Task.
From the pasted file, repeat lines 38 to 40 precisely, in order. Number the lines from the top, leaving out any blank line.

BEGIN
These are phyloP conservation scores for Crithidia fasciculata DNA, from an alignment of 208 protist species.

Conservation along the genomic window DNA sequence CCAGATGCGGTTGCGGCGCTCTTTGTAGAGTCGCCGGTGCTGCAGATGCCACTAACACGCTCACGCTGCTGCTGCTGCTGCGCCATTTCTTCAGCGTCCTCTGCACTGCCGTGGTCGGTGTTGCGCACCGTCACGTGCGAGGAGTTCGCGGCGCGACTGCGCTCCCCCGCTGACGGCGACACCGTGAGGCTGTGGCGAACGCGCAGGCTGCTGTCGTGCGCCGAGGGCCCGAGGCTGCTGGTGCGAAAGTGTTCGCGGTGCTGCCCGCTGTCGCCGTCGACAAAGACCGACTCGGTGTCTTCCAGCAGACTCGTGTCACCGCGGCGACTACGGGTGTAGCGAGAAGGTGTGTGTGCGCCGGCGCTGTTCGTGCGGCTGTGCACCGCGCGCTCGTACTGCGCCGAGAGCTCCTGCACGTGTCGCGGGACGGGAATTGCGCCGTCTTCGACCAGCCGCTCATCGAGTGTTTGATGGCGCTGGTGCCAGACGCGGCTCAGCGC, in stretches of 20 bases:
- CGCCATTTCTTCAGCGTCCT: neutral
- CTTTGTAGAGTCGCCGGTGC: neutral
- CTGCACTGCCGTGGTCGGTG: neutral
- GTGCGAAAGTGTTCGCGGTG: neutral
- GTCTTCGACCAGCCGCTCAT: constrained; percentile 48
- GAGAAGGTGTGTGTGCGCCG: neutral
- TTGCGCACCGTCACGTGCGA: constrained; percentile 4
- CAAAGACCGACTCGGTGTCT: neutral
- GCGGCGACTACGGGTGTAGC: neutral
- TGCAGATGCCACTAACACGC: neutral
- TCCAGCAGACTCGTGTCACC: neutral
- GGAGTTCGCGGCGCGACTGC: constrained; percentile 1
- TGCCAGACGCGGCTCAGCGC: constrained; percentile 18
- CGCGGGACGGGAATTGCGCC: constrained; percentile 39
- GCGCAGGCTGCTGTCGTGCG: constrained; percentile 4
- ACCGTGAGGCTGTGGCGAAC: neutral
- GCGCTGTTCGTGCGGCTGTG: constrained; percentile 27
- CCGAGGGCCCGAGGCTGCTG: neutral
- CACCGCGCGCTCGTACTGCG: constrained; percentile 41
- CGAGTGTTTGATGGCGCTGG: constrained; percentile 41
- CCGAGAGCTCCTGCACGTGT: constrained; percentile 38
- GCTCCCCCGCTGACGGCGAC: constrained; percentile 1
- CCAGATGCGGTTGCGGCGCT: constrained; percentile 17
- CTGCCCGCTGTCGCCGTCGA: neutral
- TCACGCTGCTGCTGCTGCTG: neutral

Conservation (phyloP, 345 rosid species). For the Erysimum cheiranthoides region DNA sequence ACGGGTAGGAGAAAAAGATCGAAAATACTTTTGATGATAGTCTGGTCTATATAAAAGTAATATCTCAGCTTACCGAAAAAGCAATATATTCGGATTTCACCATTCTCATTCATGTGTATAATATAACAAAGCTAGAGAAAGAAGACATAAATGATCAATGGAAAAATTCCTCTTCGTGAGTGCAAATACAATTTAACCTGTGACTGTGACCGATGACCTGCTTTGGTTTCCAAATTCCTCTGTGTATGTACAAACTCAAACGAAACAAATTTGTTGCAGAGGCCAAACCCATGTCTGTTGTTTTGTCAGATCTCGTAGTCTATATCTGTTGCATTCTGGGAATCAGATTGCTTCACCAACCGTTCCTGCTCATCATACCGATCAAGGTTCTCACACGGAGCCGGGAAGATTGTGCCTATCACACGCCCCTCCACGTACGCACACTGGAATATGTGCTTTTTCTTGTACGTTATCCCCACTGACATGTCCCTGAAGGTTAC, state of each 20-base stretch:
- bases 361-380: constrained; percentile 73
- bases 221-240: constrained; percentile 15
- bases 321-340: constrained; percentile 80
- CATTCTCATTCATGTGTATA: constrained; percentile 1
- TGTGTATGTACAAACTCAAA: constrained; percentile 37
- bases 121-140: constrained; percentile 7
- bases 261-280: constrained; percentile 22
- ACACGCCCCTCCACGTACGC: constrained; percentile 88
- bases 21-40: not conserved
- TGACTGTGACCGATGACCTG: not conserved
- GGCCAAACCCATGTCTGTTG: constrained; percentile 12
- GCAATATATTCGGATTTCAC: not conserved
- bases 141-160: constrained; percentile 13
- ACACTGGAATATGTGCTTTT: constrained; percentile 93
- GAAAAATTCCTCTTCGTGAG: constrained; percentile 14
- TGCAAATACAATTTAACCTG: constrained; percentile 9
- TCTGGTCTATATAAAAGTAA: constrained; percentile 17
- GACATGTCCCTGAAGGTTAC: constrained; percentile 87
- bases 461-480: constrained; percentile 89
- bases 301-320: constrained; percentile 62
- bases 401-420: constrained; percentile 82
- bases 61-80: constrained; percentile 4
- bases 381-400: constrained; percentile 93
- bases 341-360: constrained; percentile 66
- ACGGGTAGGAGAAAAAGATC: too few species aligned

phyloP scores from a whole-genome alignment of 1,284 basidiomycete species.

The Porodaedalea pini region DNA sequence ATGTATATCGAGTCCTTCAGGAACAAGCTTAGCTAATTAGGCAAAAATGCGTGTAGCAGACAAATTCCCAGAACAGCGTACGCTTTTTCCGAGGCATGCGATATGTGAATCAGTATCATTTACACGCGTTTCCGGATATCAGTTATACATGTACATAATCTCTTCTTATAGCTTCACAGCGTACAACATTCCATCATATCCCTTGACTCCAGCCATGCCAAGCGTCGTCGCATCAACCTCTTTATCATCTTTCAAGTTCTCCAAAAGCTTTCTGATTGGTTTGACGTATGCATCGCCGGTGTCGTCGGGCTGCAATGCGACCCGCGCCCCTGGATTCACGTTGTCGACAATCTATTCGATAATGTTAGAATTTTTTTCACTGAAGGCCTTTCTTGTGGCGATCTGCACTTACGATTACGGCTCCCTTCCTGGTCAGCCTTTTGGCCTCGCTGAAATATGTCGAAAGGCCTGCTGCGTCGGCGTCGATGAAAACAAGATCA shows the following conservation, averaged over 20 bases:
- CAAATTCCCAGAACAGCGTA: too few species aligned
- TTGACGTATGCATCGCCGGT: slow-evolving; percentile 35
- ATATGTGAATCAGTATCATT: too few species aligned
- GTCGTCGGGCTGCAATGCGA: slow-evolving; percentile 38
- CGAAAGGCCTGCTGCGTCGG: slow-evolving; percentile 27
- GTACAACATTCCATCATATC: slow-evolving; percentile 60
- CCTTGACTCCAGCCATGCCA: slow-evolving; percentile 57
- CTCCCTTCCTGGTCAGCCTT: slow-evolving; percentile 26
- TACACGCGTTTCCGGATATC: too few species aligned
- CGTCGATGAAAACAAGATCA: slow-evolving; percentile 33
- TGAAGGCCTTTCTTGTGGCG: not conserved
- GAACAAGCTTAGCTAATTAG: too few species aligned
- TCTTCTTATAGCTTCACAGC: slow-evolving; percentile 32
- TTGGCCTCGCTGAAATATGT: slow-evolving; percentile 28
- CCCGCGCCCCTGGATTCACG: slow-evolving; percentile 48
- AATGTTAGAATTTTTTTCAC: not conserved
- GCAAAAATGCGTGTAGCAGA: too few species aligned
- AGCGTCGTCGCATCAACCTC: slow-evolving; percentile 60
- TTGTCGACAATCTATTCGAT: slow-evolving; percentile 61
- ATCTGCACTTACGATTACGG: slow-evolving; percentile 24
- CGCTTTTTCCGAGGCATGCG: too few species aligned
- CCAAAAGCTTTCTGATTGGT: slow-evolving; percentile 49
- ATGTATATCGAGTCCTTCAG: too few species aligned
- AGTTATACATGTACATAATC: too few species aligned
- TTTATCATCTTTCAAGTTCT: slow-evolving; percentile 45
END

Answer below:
- TGACTGTGACCGATGACCTG: not conserved
- GGCCAAACCCATGTCTGTTG: constrained; percentile 12
- GCAATATATTCGGATTTCAC: not conserved